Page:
In a sense his greatest achievement was his successful navigation of the religious and political violence endemic to his city throughout his adult life: The Dutch Revolt, or Eighty Years' War (1568 - 1648), fully embroiled Antwerp. Although outwardly and officially recognized as Catholic (Arias Montanus vouched for Ortelius' Catholic orthodoxy prior to his appointment as Royal Geographer), Ortelius was able to separate himself from the religious furor which characterized the war in the low countries. Ortelius showed a glimpse of himself in a letter to a friend, regarding humanist Justus Lipsius: 'I do not know whether he is an adherent of the Pope or a Calvinist, but if he has ears to hear, he will neither be one nor the other, for sins are committed on both sides'. Ortelius' own explorations of Biblical history in his maps, and the Christogram contained in his own motto, suggest him to be a religious man, but his abjuration of political religious authorities mark him as an individualist. His tombstone at St Michael's Præmonstratensian Abbey in Antwerp bears the inscription, Quietis cultor sine lite, uxore, prole. ('served quietly, without accusation, wife, and offspring.') More by this mapmaker...


Ortelius, A., Theatrum Orbis Terrarum, (1572 German language edition)    


Very good condition. Light overall toning. Minor discoloraiton on original centerfold. Minor centerfold reinforcement on verso - bottom center, extening about 2 inches into the map.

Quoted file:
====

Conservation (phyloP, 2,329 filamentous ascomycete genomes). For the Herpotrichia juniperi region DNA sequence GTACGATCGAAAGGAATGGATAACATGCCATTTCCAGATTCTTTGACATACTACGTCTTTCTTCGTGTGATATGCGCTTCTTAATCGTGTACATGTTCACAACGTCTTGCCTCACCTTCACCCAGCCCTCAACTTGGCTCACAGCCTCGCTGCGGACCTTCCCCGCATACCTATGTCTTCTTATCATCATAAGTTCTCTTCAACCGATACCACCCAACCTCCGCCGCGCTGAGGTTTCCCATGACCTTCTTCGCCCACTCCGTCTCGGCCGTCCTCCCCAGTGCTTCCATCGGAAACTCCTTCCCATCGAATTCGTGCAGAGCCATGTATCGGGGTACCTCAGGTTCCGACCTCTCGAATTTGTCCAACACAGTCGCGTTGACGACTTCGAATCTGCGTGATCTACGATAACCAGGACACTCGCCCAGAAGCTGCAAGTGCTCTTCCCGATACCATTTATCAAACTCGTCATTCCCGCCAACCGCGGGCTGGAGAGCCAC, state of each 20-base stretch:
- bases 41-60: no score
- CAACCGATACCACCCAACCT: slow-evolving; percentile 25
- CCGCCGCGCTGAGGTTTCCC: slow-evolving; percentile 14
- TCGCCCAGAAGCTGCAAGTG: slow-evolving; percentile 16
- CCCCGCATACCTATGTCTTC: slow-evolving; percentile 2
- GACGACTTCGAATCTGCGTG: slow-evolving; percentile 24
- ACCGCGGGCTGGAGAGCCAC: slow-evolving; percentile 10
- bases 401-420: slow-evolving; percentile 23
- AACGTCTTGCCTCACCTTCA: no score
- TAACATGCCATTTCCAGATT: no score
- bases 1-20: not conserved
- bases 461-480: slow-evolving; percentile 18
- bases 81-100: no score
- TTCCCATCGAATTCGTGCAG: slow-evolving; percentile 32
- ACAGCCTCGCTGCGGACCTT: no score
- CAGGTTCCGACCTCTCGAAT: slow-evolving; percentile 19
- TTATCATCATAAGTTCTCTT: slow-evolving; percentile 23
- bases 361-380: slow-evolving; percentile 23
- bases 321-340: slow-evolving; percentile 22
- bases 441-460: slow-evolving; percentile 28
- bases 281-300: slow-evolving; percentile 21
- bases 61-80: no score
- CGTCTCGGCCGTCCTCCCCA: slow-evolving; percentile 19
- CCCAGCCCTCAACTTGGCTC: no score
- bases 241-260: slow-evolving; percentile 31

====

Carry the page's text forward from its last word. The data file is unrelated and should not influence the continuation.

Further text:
Phillips (Atlases) 374. Library of Congress, Map Division, G1006 .T5 1570b. Van den Broecke, M., Ortelius Atlsa Maps: An Illustrated Guide, Ort 6, 1572/1573G3 (see also the very similar but more common Ort 7). Koeman, C., Atlantes Neerlandici…, 3. Tibbets G. R., Arabia in Early Maps, map 34, p. 48. Schilder,G. The Wall Maps by Abraham Ortelius p. 93-124. Heintz. M. & Reiter, C. Asiæ Descriptio and the Judgment Day Painting, p. 125-132. Suarez, T., Early Mapping of South-East Asia, p. 164-170. Lutz, W., Japan: A Cartographic Vision: European Printed Maps from teh early 16th to the19th Century, 11C. Quirino, C., Philippine Cartography,1320-1899, p. 76. Clancy, R., The Mapping of Terra Australis, 1.12. Yeo, J., Mapping the Continent of Asia, #5. Van Der Krogt, Peter C. J., Koeman's Atlantes Neerlandici, AN: 8000:31A. Cortazzi, H., Isles of Gold: Antique Maps of Japan, pl. 19.